SCANDALS IN THE HIGHEST OFFICE: The Facts and Fictions in the Private Lives of Our Presidents by Hope Ridings Miller

SCANDALS IN THE HIGHEST OFFICE: The Facts and Fictions in the Private Lives of Our Presidents

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KIRKUS REVIEW

The scandals center on the groin rather than the coin. Grant's graft-ridden administration and Harding's Tea Pot Dome receive only passing attention and the few words devoted to the present incumbent merely note that his ""conduct with women has never been questioned"" --nothing on slush funds, financing all those houses, or Watergate. No, this is about presidents accused of sexual indiscretion, beginning with Washington, said to be the father of his country in more ways than one (the author, a D.C. personality, does attempt to sort the truth from the libel, e.g., ""There does not seem to be a particle of evidence that Washington was anything but the most faithful of husbands"") and moving briskly through Jefferson (said to have sired children by a slave-mistress at Monticello -- he never fully denied it), Jackson (accused of adultery with his Rachel), Lincoln (""a number of clues. . . seem to point to conclusive evidence that Lincoln had an illegitimate child""), bland Chester A. Arthur (a self-professed ""night person""), Cleveland (""Ma! Ma! Where's my Pa?/ Gone to the White House, Ha! Ha! Ha!""), Wilson (did he or didn't he with Mrs. Peck?), Harding (truly ""a sporting ladies man,"" winked White House usher Ike Hoover), FDR (we hadn't heard that frisky Franklin also had a thing for Crown Princess Martha of Norway), Eisenhower (his wartime WAC), Kennedy (Miller seems to give credence to some of the stories of his ""uncurbed sex life""), and LBJ (""Lady Bird was always around""). The nude rather than lewd facts -- thoroughly enjoyable history of our presidents in flagrante delicto.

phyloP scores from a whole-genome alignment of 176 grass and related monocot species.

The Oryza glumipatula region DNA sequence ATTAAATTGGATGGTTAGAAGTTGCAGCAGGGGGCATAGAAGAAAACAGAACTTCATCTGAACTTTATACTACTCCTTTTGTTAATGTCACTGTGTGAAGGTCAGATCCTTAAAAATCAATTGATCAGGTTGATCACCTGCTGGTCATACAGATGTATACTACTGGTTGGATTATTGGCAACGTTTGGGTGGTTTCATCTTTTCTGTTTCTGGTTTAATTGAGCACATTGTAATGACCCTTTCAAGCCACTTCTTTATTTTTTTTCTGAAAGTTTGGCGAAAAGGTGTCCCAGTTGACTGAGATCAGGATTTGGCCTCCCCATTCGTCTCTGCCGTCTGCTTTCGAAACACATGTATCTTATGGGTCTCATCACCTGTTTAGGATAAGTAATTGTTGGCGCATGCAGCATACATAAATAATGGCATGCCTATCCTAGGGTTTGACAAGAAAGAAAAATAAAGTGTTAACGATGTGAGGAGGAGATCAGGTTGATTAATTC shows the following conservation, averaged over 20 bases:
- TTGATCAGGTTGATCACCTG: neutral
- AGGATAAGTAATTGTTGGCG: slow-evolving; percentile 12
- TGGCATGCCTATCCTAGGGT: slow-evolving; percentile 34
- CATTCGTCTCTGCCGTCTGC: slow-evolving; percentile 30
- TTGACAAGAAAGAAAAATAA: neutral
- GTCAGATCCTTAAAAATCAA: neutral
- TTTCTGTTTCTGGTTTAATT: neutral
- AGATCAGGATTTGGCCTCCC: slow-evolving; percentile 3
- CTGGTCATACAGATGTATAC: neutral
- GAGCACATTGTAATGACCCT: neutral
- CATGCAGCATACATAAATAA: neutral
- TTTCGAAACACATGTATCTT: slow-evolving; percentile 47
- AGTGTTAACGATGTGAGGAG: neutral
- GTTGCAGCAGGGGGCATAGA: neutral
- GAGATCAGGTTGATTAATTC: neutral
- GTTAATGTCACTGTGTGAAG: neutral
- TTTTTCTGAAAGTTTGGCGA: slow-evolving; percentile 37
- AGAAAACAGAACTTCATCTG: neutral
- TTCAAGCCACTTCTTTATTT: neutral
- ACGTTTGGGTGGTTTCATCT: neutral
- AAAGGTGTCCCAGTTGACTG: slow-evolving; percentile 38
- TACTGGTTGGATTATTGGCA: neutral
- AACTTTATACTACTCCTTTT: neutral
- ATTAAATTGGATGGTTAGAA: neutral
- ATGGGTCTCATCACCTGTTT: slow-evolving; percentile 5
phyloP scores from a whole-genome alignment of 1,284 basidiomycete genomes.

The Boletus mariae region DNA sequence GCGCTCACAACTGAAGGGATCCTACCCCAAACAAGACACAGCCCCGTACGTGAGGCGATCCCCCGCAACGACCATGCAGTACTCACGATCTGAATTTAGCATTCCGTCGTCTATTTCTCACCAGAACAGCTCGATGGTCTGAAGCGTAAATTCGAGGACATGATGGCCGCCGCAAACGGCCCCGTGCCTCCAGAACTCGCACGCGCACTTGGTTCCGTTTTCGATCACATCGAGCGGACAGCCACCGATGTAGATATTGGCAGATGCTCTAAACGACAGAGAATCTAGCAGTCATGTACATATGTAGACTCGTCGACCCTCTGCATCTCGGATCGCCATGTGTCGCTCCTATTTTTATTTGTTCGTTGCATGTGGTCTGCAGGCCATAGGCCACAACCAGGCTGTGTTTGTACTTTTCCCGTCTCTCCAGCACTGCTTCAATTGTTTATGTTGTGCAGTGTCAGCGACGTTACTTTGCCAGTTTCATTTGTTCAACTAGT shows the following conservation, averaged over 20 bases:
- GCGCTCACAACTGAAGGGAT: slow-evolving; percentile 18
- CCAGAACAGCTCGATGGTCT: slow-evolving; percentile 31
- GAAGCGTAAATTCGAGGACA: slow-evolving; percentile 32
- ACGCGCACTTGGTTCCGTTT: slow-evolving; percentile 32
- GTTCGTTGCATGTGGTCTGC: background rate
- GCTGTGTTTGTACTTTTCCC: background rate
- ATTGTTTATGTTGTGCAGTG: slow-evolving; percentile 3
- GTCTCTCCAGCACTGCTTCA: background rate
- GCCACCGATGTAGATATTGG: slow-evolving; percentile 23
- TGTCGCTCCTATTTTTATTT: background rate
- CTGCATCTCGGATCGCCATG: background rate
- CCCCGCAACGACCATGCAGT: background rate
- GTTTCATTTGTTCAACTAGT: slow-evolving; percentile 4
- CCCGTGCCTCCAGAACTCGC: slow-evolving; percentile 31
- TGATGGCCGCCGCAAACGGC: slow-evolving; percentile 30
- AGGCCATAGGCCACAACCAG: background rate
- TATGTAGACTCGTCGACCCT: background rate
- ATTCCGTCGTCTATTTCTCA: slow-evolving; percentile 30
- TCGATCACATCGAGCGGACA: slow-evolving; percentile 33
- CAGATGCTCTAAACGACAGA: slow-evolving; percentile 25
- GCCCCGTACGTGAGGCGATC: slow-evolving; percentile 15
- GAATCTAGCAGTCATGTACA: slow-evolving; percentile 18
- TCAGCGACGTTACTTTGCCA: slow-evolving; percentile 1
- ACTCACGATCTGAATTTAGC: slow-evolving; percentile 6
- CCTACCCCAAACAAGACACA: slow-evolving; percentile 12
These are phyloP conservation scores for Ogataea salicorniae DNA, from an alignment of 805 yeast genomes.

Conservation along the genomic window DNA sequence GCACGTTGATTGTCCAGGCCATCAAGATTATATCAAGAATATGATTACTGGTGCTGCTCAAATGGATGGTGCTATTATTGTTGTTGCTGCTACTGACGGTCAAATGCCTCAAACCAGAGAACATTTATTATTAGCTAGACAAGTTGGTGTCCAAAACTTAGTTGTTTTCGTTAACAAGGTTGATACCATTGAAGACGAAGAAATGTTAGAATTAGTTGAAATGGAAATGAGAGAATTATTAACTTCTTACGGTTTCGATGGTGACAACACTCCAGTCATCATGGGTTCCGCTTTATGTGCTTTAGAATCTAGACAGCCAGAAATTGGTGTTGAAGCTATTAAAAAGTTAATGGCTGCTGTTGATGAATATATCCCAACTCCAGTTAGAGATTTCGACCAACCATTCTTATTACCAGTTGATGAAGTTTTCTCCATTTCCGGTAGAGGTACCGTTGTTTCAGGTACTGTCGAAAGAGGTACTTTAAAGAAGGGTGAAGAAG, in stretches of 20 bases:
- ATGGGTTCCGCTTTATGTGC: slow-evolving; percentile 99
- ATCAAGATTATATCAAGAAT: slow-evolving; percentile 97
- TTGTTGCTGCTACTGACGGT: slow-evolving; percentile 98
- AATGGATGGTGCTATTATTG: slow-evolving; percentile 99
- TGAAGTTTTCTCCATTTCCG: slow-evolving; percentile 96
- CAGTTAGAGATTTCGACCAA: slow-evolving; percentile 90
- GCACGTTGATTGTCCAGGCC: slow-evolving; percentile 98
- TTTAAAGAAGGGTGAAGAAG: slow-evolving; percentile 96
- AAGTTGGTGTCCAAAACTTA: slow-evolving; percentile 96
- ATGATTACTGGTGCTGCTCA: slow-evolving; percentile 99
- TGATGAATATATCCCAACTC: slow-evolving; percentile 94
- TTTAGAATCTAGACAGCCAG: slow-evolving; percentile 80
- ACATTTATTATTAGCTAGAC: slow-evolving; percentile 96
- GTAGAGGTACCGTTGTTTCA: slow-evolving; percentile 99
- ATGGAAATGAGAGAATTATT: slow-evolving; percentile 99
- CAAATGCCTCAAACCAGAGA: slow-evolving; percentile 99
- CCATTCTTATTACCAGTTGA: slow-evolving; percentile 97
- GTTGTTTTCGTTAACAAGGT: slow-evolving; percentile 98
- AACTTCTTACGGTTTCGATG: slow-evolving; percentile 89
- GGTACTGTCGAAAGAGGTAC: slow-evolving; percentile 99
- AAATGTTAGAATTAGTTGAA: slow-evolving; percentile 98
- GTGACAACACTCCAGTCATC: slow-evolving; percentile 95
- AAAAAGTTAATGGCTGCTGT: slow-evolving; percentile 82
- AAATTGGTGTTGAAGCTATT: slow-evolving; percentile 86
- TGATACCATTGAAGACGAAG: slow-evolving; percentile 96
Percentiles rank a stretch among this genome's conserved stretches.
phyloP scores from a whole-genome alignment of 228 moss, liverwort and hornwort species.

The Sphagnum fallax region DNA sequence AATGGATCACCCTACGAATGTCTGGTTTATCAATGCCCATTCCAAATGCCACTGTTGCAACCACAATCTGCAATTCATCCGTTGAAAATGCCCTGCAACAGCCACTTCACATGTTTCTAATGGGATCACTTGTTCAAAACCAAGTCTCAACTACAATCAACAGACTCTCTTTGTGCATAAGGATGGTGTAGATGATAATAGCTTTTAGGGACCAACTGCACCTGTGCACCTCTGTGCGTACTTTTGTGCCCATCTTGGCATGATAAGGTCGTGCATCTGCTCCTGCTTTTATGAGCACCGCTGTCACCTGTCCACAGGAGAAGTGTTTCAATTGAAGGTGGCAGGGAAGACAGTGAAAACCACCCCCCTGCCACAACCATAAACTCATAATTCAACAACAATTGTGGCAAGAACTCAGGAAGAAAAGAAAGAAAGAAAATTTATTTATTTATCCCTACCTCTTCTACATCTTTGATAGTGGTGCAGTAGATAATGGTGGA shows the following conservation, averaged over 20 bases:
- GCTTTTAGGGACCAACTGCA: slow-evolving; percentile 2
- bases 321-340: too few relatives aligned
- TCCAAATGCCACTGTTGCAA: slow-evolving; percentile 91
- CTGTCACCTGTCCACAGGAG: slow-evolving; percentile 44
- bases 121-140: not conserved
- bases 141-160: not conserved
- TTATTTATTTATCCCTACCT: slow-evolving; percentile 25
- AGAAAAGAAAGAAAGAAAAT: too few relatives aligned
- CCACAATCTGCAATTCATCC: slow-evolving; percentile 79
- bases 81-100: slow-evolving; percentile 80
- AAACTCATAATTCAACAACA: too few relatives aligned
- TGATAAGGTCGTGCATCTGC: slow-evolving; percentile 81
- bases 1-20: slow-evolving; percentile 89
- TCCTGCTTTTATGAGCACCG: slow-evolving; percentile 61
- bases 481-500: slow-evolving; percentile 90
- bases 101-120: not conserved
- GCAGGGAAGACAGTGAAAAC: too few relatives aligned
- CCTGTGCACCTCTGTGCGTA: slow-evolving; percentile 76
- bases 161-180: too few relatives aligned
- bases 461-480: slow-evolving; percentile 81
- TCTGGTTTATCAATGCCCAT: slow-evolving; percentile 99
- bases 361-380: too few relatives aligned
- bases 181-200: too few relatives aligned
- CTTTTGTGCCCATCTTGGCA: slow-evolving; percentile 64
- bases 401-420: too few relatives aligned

Pub Date: Oct. 24th, 1973
Publisher: Random House